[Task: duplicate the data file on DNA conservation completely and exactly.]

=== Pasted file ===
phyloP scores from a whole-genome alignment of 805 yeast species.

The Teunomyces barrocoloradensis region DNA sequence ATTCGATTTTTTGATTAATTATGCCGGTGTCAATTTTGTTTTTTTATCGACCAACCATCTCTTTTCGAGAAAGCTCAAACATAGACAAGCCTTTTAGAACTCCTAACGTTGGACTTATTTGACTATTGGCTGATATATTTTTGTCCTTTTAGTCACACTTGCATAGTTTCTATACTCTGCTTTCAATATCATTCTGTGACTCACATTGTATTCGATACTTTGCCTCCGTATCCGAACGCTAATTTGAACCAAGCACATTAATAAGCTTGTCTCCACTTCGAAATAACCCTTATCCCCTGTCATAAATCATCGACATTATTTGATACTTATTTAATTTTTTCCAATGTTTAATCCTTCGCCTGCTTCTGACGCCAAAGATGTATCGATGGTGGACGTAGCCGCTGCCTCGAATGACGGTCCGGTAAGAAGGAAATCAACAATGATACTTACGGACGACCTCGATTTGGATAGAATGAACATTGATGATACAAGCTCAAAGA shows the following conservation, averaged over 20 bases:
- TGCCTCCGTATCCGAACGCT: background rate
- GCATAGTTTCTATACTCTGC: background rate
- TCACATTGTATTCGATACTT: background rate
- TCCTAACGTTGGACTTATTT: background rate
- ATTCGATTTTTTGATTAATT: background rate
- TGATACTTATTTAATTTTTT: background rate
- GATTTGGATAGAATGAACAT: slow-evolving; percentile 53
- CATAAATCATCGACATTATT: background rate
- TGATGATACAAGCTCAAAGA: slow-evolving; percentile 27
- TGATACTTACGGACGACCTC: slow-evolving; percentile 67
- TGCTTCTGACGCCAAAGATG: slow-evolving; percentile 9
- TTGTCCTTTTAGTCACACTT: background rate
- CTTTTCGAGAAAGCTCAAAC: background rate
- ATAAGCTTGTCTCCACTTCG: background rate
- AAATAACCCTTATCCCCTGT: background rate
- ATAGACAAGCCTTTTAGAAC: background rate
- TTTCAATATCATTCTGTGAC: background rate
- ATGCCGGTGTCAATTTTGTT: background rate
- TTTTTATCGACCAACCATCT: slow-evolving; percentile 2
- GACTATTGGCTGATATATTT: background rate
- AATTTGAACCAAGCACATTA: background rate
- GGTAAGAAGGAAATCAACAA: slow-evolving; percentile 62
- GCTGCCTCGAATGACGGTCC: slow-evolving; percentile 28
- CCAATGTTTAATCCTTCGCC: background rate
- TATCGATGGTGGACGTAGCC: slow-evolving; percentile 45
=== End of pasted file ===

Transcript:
phyloP scores from a whole-genome alignment of 805 yeast species.

The Teunomyces barrocoloradensis region DNA sequence ATTCGATTTTTTGATTAATTATGCCGGTGTCAATTTTGTTTTTTTATCGACCAACCATCTCTTTTCGAGAAAGCTCAAACATAGACAAGCCTTTTAGAACTCCTAACGTTGGACTTATTTGACTATTGGCTGATATATTTTTGTCCTTTTAGTCACACTTGCATAGTTTCTATACTCTGCTTTCAATATCATTCTGTGACTCACATTGTATTCGATACTTTGCCTCCGTATCCGAACGCTAATTTGAACCAAGCACATTAATAAGCTTGTCTCCACTTCGAAATAACCCTTATCCCCTGTCATAAATCATCGACATTATTTGATACTTATTTAATTTTTTCCAATGTTTAATCCTTCGCCTGCTTCTGACGCCAAAGATGTATCGATGGTGGACGTAGCCGCTGCCTCGAATGACGGTCCGGTAAGAAGGAAATCAACAATGATACTTACGGACGACCTCGATTTGGATAGAATGAACATTGATGATACAAGCTCAAAGA shows the following conservation, averaged over 20 bases:
- TGCCTCCGTATCCGAACGCT: background rate
- GCATAGTTTCTATACTCTGC: background rate
- TCACATTGTATTCGATACTT: background rate
- TCCTAACGTTGGACTTATTT: background rate
- ATTCGATTTTTTGATTAATT: background rate
- TGATACTTATTTAATTTTTT: background rate
- GATTTGGATAGAATGAACAT: slow-evolving; percentile 53
- CATAAATCATCGACATTATT: background rate
- TGATGATACAAGCTCAAAGA: slow-evolving; percentile 27
- TGATACTTACGGACGACCTC: slow-evolving; percentile 67
- TGCTTCTGACGCCAAAGATG: slow-evolving; percentile 9
- TTGTCCTTTTAGTCACACTT: background rate
- CTTTTCGAGAAAGCTCAAAC: background rate
- ATAAGCTTGTCTCCACTTCG: background rate
- AAATAACCCTTATCCCCTGT: background rate
- ATAGACAAGCCTTTTAGAAC: background rate
- TTTCAATATCATTCTGTGAC: background rate
- ATGCCGGTGTCAATTTTGTT: background rate
- TTTTTATCGACCAACCATCT: slow-evolving; percentile 2
- GACTATTGGCTGATATATTT: background rate
- AATTTGAACCAAGCACATTA: background rate
- GGTAAGAAGGAAATCAACAA: slow-evolving; percentile 62
- GCTGCCTCGAATGACGGTCC: slow-evolving; percentile 28
- CCAATGTTTAATCCTTCGCC: background rate
- TATCGATGGTGGACGTAGCC: slow-evolving; percentile 45